R.R. Reno on the Future of Conservatism

This month’s Commentary Magazine includes a forum about the future of conservatism.  Fifty-two prominent conservatives opine on the best path forward for American conservatism in the wake of President Obama’s reelection.  As editor Elliott Abrams notes in his introduction, that future might not always seem bright.  “Some conservatives,” Abrams argues, “seem almost to frolic in their pessimism.”

In his short offering, R.R. Reno, editor of the conservative journal First Things, argues that conservatism must avoid a single-minded focus on free-marketism.  More important, Reno believes, will be a focus on moral values.  Since the 1960s, Reno writes, America’s “cultural revolution” has undermined its traditional values.  These days, according to Reno, “Round-the-clock irony and cynicism make old-fashioned values like working hard, paying your debts, and keeping your word seem, well, old-fashioned and even foolish.”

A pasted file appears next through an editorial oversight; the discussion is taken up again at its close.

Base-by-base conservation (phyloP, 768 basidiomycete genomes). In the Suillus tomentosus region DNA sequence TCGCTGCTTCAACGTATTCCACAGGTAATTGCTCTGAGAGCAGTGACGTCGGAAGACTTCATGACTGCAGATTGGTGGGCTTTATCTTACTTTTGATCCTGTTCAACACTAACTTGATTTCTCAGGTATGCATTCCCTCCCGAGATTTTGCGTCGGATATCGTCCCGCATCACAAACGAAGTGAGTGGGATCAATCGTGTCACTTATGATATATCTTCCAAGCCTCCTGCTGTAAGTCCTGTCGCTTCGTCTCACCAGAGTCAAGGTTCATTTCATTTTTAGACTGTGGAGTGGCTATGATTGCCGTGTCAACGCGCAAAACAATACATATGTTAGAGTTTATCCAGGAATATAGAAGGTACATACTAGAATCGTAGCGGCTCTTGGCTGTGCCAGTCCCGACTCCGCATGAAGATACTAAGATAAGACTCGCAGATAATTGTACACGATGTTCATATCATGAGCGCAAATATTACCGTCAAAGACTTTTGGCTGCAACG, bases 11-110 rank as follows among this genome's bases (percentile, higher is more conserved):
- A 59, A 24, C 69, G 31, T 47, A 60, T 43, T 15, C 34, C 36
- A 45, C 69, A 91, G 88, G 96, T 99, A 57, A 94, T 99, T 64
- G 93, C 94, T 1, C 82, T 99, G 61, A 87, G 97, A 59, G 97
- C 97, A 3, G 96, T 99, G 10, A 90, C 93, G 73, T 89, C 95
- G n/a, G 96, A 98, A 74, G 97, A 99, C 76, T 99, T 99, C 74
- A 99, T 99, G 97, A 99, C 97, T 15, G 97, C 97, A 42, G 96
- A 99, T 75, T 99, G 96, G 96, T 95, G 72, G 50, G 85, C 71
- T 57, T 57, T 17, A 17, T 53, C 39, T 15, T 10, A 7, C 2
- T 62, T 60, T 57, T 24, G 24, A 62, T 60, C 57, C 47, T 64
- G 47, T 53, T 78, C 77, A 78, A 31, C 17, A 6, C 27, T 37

The solution, in Reno’s vision, is a conservatism that focuses on morals and culture.  Reno insists,

“Unless we reinforce and support clear norms for adulthood–marriage, family, work, community involvement, patriotic loyalty–then the disoriented middle of the middle, no matter how economically self-sufficient, will become increasingly dependent on bureaucratic and therapeutic support and guidance, which means more government.”

What does all this have to do with schooling and education?  Everything.  Though Reno does not make this connection explicitly, his call for a renewed morality serves as a pithy articulation of the educational ideology of many American conservatives since at least the 1920s.  After all, if conservatives hope to “reinforce and support clear norms for adulthood,” as Reno hopes, one obvious way to do this will be—has always been—to insist on clear moral standards in American schools.